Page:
Making Sense of Member-Owned Golf Course 55+ Community Living

Before buying a home in a golf course community, make sure to understand the course rules and restrictions.
Before buying a home in a golf course community, make sure to understand the course rules and restrictions.
Before buying a home in a golf course community, make sure to understand the course rules and restrictions.

Active adults who dream of a golf-filled retirement have a lot to consider when choosing a golf community. The membership options and rules vary widely from one community to the next. Some make golf membership required for all residents and others let it be an option. There is also the question of opting into a member-owned golf course or joining a community which is owned by the developer or other private owner.

Golf course memberships can be a complicated topic. Courses in age-restricted communities can be private (exclusive to members or residents), semi-private or even open to the public. Although, clubs which admit non-residents usually do have discounted rates or added perks for community residents. Yet, all of these distinctions refer to who is allowed access to the golf course, not who owns it. In some active adult communities, the golf course is owned by the developer or a private owner. Residents then purchase non-equity memberships which give them access to play, as well as use the practice facilities and other included amenities.

A non-equity membership means that the resident would have the access rights outlined for members, but they would not own a stake in the golf course. In a community with a member-owned golf course, residents are either required to, or have the option to purchase an equity membership. This means that, in addition to having access to the course and included facilities, members become shareholders in the golf course.

They typically have voting rights on key issues, can participate on board committees and may be eligible to run for Board of Director positions. In some member-owned golf course communities, residents have an option of purchasing either an equity or non-equity membership. Starting with a non-equity membership can be a good way to evaluate the course before making a larger commitment. If a non-equity membership is not available, you may still be able to arrange to try out the course before buying an equity membership. However, it depends on how the rules are set up within the community.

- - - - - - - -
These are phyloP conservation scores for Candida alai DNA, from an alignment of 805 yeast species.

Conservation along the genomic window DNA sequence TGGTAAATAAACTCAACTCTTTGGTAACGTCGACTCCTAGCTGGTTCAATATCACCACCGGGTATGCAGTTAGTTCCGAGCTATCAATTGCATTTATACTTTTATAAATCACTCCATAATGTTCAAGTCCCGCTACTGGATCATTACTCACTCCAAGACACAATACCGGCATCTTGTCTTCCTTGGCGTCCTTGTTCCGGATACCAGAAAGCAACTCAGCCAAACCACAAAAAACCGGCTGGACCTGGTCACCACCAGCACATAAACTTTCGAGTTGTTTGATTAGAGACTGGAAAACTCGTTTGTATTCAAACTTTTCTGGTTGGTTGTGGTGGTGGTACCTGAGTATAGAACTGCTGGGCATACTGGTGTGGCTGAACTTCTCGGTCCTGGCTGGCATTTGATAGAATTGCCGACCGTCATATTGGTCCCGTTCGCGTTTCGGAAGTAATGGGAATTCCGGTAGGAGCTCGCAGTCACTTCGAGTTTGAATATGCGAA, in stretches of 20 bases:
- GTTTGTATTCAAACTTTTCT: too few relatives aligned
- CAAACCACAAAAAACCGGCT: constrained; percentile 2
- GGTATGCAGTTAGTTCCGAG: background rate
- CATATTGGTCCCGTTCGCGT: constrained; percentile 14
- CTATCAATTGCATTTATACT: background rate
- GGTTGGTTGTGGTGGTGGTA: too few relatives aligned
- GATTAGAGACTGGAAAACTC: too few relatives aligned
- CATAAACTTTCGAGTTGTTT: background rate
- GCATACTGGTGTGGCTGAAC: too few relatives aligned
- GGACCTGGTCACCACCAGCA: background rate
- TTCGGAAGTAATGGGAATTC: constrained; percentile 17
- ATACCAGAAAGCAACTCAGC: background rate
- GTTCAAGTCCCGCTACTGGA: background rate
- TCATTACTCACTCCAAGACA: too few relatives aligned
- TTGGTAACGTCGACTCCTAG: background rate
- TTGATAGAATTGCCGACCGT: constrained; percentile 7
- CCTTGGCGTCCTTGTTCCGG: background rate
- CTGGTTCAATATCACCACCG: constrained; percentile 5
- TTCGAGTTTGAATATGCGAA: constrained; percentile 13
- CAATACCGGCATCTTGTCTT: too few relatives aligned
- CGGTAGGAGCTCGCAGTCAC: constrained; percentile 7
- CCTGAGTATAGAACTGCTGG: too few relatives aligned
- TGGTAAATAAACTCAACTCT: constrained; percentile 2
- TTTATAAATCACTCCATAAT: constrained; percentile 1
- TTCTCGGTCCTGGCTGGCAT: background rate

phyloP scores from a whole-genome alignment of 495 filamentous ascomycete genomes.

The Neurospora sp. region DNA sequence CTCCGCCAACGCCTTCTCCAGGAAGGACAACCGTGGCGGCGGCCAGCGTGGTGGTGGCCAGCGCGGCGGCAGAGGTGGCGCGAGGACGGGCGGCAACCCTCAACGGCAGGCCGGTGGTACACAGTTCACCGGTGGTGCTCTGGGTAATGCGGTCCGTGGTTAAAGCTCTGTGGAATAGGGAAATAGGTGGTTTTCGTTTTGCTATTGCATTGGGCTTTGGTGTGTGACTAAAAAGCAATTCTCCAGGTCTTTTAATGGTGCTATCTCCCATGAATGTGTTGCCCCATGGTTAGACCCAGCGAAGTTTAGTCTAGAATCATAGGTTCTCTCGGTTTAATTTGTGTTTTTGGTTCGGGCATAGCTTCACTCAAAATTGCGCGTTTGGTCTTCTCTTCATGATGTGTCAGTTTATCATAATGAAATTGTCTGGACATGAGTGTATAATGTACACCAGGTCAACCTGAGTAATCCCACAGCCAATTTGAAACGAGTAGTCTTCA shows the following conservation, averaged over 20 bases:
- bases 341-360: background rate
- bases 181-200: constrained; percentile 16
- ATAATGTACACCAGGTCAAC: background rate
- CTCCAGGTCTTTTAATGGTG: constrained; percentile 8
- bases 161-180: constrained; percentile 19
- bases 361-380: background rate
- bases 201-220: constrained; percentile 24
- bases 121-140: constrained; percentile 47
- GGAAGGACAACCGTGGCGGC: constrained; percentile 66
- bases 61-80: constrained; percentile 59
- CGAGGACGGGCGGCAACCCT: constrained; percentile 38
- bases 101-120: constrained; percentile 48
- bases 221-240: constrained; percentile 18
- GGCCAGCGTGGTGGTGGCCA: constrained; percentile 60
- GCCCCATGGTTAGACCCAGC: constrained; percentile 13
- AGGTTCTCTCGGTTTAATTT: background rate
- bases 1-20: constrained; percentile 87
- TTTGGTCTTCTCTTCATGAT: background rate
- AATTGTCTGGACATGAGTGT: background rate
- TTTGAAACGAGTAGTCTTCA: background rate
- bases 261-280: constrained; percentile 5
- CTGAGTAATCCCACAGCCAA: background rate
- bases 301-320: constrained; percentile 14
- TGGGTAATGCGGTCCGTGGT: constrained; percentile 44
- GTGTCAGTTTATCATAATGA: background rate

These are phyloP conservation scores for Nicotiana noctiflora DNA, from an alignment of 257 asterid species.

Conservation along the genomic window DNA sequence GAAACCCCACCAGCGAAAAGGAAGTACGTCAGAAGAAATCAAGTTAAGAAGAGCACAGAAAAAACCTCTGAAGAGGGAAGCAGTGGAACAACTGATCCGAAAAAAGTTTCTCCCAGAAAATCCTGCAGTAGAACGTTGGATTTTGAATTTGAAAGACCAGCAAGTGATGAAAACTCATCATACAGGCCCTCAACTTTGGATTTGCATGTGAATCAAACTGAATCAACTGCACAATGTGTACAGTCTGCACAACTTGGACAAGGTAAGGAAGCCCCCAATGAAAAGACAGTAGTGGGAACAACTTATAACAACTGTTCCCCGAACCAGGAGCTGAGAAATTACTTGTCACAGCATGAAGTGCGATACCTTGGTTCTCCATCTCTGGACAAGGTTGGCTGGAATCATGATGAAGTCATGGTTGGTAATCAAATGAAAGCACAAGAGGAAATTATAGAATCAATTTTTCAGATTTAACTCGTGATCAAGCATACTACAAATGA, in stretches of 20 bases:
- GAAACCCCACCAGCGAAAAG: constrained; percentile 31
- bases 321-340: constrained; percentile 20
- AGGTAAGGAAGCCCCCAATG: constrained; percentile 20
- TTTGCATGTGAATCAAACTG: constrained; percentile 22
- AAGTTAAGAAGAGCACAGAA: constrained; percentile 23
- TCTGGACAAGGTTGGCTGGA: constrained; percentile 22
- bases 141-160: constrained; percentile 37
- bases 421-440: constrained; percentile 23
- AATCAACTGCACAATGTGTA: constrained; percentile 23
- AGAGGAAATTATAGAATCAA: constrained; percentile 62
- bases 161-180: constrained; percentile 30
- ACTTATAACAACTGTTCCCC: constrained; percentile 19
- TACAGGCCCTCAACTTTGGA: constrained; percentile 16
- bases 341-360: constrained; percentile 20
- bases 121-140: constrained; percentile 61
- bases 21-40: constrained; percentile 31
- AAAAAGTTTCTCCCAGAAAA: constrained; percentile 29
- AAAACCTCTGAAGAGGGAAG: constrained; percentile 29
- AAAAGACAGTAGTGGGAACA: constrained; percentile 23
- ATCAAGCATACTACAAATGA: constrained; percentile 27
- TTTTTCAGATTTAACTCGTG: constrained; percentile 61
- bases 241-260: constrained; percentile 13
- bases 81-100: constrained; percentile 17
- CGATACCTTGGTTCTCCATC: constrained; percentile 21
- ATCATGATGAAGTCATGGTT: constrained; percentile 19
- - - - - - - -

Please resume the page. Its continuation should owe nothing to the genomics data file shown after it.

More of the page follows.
There are benefits and drawbacks to having either an equity or non-equity membership in a golf course community. A member-owned course gives residents more control over making decisions for how the course is operated. However, it also means that members are responsible for both the successes or failures of the course. Which you choose is often a matter of personal preference.

Because there are so many differences in how a golf community can be owned and operated, it is important that you thoroughly understand the set-up of a community before buying a home. In general, you will need to ask whether the golf is member-owned or owned by the developer, find out what the options will be for equity or non-equity membership, and understand what memberships might be required of all community residents.

Buying a membership at a golf community can be a very expensive investment. Ask questions and make sure you understand the rules of the membership and community before opting to buy.

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